16. Review of the novelties from the 2014 ECTRIMS-ACTRIMS Joint Congress, presented at the 7th Post-ECTRIMS Meeting (II).

    PubMed

    Fernandez, O; Alvarez-Cermeno, J C; Arroyo, R; Brieva, Ll; Calles-Hernandez, M C; Casanova-Estruch, B; Comabella, M; Garcia-Merino, J A; Ginestal, R; Izquierdo, G; Meca-Lallana, J E; Mendibe-Bilbao, M M; Montalban, X; Munoz-Garcia, D; Olascoaga, J; Oliva-Nacarino, P; Oreja-Guevara, C; Ramio-Torrenta, Ll; Romero-Pinel, L; Rodriguez-Antiguedad, A; Saiz, A; Tintore, M; Grupo Post-Ectrims, Grupo Post-Ectrims

    2015-09-16

    For the seventh year in a row the Post-ECTRIMS Meeting has been held in Madrid (Spain). Renowned specialists in multiple sclerosis and national leaders in this area have gathered once again to discuss the novelties presented at the 2014 ECTRIM-ACTRIMS World Congress. That meeting gave rise to this review, which is published in two parts. This second part shows that immunological phenomena are increasingly more present in the pathogenesis of the disease, and that the interaction between inflammation and neurodegeneration is becoming more apparent. Metabolic, mitochondrial dysfunction and oxidative stress phenomena are also involved in axonal degeneration and the experimental models open up the way to promising new therapeutic approaches for regenerative strategies. Although ambitious, inducible neural progenitor cells have become a promising alternative to the conventional treatments with stem cells, and the identification of new genetic variants of susceptibility to multiple sclerosis opens up the way to the discovery of new drugs. Reconsidering the value of old drugs and procedures would be another alternative therapeutic development.

  17. The World Congress of Herpetology and Animal Conservation: Excerpts from the 6th World Congress

    USGS Publications Warehouse

    Garner, T.W.J.; Hero, J.-M.; Jehle, R.; Kraus, F.; Muths, E.; Reed, R.N.; Vogt, R.C.; Hodl, W.

    2010-01-01

    The World Congress of Herpetology (WCH, http://www.worldcongressofherpetology.org/) is a relatively young organization as far as august herpetological societies go. It was formed in 1982, the year of the 25th meeting of the Society for the Study of Amphibians and Reptiles (founded in 1958), which itself is a relative youngster when compared to organizations such as the American Society for Ichthyology and Herpetology (founded in 1913) or Die Deutsche Gesellschaft für Herpetologie und Terrarienkunde e. V. (originally founded in 1918 under a different name). Despite its youth, the WCH has accomplished much during its relatively short existence. Arguably the greatest accomplishment of the WCH was to provide the venue at the first meeting of the Congress, held in 1989 at Canterbury, UK, where numerous amphibian biologists shared tales of enigmatic declines and disappearances of amphibian study species. Undoubtedly these exchanges sparked the formation of the Declining Amphibian Populations Task Force, providing impetus for the establishment of IUCN's Global Amphibian Assessment. This assessment, along with other research, in turn confirmed that amphibians are declining at a global scale and are more threatened than any other vertebrate class comprehensively assessed to date (Houlahan et al., 2000; Stuart et al., 2004).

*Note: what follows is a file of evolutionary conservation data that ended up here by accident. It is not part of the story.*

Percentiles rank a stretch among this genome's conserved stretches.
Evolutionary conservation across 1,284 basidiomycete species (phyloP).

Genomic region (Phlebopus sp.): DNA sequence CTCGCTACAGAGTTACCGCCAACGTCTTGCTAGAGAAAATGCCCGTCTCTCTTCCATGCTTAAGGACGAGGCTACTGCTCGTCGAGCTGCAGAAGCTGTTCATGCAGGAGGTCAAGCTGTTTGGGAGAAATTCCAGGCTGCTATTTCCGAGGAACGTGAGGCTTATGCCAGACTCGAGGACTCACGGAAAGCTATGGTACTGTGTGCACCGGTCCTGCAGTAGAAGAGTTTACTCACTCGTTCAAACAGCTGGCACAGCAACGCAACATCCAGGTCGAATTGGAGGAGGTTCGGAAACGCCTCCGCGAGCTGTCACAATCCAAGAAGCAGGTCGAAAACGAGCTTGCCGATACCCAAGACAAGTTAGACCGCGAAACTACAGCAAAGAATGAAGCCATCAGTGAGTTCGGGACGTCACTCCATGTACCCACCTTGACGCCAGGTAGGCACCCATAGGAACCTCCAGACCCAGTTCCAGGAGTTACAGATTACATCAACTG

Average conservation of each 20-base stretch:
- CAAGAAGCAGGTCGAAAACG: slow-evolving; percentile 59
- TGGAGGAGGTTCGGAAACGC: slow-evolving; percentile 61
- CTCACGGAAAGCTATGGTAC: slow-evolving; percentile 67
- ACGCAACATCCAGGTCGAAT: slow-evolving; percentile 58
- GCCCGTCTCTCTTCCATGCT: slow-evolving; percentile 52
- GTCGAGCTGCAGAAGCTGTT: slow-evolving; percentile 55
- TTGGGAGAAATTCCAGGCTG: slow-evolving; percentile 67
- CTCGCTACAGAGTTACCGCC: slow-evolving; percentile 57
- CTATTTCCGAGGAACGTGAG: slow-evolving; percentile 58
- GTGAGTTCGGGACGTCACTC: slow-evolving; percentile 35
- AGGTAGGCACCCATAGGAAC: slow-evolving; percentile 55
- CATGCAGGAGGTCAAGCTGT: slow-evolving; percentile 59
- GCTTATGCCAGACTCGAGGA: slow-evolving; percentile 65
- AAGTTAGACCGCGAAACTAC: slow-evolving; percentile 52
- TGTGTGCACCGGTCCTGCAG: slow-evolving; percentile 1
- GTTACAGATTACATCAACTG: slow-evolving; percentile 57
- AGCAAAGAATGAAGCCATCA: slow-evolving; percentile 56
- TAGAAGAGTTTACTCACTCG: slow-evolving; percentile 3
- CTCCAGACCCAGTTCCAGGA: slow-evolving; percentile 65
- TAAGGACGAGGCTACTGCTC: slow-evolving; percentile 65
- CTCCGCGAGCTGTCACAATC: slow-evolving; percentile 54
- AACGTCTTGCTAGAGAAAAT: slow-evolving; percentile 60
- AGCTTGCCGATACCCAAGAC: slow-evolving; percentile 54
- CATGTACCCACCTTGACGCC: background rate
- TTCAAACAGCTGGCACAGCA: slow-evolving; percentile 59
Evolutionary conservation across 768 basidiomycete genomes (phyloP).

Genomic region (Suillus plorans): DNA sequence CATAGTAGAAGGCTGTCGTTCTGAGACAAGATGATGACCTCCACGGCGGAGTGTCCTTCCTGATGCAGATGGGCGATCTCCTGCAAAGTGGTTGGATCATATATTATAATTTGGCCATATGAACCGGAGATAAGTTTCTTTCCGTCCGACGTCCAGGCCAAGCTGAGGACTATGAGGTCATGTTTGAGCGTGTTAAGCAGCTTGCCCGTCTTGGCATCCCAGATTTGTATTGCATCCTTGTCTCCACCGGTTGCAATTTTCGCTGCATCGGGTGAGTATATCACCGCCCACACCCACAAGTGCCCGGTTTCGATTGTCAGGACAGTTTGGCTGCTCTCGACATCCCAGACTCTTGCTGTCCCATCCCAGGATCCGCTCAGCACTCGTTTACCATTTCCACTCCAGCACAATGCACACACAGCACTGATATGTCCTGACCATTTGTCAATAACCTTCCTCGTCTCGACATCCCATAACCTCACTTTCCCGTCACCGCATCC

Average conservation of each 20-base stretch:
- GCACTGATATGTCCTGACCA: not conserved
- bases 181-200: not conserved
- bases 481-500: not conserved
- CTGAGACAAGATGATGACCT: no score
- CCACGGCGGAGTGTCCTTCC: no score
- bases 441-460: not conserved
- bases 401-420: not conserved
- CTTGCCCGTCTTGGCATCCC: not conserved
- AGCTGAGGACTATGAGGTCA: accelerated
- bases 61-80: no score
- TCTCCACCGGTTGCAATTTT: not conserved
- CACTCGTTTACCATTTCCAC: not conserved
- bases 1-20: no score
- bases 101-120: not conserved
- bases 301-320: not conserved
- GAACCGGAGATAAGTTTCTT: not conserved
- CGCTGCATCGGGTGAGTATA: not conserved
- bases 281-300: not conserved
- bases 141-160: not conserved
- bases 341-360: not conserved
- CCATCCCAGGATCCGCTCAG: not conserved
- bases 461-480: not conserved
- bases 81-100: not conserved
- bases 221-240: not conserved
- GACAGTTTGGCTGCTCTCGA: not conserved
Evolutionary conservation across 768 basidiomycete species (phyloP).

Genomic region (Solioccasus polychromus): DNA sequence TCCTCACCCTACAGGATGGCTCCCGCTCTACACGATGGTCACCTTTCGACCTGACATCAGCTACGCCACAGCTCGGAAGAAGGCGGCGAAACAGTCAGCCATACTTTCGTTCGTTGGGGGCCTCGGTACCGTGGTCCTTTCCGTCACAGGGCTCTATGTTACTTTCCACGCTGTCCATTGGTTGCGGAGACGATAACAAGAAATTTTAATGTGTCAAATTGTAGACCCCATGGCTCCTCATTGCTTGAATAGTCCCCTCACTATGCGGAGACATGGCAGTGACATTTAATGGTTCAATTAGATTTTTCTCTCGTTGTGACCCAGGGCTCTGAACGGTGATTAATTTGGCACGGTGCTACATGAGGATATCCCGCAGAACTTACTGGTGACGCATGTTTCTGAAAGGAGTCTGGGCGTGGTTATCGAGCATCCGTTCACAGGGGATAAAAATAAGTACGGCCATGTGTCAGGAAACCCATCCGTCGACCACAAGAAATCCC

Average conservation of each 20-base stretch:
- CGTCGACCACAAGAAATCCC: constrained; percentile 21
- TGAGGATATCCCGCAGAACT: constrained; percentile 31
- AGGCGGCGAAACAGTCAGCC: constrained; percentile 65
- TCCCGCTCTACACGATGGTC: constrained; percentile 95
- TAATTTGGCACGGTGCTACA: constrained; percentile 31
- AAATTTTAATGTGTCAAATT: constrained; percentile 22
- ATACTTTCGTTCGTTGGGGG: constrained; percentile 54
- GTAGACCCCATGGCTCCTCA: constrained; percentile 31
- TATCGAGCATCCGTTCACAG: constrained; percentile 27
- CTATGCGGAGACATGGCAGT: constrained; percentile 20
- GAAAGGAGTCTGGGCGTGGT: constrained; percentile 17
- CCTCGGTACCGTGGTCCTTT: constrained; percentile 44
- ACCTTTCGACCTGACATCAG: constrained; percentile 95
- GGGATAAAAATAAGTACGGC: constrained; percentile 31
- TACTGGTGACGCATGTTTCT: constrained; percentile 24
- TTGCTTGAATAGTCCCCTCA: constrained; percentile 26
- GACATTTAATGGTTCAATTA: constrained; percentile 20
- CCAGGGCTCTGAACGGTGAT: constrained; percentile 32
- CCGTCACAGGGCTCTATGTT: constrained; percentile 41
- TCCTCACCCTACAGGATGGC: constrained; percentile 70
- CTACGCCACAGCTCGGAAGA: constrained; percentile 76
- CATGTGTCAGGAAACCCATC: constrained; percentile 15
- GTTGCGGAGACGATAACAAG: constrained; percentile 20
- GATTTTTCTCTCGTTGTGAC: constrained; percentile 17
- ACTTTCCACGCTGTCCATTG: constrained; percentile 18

18. Reflecting on the 2007 World Environmental Education Congress

    ERIC Educational Resources Information Center

    Lotz-Sisitka, Heila

    2007-01-01

    What motivates more than 800 people from 101 countries around the world to meet at a World Environmental Education Congress (WEEC)? And how does one make the most of such an incredible gathering of people, cultures, thoughts and minds? What did people learn and was it worthwhile? These are just some of the questions that have been chasing through…

  19. NASA NASA CONNECT: Special World Space Congress. [Videotape].

    ERIC Educational Resources Information Center

    National Aeronautics and Space Administration, Hampton, VA. Langley Research Center.